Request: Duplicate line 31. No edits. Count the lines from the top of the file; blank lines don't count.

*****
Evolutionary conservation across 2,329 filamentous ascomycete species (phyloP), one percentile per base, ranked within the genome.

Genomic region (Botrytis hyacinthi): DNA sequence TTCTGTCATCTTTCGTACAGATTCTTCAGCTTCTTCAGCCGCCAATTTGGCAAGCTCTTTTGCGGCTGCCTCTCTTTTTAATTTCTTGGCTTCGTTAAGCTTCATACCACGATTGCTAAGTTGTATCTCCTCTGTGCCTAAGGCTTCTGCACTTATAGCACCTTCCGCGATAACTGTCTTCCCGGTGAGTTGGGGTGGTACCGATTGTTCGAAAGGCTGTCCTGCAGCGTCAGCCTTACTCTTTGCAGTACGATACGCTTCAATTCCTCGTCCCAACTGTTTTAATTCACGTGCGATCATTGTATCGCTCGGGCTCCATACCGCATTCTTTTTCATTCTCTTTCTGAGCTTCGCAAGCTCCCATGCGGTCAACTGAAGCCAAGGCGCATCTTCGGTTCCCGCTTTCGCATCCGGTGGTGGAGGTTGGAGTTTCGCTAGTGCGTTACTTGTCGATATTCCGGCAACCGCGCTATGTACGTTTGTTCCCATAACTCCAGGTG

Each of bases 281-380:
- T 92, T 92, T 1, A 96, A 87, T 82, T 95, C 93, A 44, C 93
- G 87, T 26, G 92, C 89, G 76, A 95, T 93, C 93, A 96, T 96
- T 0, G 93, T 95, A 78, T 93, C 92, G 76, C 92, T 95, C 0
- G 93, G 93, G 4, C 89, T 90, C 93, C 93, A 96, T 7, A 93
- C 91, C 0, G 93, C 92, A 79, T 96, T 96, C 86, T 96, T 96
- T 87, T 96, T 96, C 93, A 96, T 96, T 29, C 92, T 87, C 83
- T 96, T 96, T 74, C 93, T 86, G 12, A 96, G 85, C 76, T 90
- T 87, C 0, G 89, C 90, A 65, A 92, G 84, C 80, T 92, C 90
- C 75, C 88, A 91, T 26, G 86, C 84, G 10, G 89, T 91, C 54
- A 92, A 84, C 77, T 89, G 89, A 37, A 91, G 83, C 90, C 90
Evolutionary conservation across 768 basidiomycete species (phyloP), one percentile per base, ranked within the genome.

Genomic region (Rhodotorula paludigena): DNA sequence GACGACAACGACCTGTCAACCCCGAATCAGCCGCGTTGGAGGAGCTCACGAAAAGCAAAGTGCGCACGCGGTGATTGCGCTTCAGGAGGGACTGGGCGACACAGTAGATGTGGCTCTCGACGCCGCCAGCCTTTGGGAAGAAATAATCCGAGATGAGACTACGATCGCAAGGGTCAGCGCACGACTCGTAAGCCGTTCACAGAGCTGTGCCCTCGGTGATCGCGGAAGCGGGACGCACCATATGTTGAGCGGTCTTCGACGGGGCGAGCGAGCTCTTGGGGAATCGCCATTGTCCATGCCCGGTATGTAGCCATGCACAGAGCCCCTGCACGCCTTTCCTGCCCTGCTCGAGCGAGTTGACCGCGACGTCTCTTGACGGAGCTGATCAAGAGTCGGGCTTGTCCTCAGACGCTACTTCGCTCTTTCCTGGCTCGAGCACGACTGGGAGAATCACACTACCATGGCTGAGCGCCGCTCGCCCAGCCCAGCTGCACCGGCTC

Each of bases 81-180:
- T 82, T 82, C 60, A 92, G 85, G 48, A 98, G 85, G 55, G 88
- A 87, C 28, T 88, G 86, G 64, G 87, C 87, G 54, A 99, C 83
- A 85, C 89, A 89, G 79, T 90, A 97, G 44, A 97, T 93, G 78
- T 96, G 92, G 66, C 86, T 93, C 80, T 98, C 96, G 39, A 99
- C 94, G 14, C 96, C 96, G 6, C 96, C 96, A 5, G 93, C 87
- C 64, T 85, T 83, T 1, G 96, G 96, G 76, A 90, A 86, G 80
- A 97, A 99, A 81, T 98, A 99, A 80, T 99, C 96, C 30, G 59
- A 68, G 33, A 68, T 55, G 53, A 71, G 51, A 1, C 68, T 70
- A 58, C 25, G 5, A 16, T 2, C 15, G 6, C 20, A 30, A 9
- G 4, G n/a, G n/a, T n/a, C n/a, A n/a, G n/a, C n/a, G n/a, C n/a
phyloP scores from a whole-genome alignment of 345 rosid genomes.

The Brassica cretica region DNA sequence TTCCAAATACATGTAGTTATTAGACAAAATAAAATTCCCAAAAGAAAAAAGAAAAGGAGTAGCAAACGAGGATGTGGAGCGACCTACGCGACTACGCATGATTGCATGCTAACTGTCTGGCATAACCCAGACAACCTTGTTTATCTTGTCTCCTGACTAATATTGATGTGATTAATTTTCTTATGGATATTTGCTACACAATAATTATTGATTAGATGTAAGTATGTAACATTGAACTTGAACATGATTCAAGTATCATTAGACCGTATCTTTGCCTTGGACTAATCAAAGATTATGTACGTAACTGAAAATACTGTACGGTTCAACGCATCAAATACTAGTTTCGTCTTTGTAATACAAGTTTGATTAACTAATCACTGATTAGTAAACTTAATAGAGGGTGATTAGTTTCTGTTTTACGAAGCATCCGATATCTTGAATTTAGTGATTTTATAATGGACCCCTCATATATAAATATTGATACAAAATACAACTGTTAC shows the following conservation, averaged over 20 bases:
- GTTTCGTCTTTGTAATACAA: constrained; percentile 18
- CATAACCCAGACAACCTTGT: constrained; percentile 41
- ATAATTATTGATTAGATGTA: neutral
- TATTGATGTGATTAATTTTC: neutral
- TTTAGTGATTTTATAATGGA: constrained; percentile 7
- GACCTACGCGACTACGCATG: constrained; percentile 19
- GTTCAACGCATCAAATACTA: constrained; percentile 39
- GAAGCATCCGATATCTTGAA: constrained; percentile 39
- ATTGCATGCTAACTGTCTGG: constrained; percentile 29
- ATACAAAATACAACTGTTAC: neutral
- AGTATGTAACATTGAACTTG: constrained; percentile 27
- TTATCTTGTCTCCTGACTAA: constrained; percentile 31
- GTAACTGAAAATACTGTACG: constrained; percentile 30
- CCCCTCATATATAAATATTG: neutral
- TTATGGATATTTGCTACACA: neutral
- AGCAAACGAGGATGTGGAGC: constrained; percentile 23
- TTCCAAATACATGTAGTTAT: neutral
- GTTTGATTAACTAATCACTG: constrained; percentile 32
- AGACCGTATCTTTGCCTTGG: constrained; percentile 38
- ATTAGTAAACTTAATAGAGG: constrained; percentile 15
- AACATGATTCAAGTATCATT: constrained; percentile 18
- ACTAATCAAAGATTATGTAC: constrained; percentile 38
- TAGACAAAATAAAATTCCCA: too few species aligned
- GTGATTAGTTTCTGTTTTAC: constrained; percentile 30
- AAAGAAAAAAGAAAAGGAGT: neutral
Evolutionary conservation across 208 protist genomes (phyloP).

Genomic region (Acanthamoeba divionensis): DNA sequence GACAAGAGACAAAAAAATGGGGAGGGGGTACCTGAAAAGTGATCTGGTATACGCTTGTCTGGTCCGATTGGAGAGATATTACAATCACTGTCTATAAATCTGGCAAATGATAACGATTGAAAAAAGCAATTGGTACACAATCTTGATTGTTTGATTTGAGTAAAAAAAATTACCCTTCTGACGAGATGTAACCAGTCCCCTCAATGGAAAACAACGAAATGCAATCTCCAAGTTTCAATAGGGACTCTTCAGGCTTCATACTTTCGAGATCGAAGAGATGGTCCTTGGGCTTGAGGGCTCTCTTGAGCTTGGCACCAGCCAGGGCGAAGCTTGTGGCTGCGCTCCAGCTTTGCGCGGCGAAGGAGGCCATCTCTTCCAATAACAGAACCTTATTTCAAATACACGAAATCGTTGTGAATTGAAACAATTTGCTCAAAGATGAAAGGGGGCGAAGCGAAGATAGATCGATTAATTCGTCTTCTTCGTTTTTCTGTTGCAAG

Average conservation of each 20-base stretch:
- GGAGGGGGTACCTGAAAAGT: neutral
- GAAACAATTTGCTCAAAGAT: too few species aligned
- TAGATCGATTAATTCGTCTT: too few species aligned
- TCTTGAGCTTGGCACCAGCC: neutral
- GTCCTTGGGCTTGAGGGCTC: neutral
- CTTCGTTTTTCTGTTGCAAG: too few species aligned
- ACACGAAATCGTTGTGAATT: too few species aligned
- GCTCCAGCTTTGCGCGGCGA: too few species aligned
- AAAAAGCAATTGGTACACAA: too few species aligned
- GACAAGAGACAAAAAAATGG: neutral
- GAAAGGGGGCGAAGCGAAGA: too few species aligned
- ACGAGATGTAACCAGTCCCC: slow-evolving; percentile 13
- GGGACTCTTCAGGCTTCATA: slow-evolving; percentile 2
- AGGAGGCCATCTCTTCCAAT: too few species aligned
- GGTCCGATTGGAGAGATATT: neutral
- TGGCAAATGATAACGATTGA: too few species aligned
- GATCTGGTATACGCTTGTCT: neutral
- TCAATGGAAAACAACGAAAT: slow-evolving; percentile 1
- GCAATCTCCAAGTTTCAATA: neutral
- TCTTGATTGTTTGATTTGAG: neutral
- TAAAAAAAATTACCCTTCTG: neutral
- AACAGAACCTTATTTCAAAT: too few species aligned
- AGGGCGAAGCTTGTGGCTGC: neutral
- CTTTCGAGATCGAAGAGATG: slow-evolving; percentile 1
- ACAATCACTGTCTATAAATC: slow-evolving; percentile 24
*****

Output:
- ATAATTATTGATTAGATGTA: neutral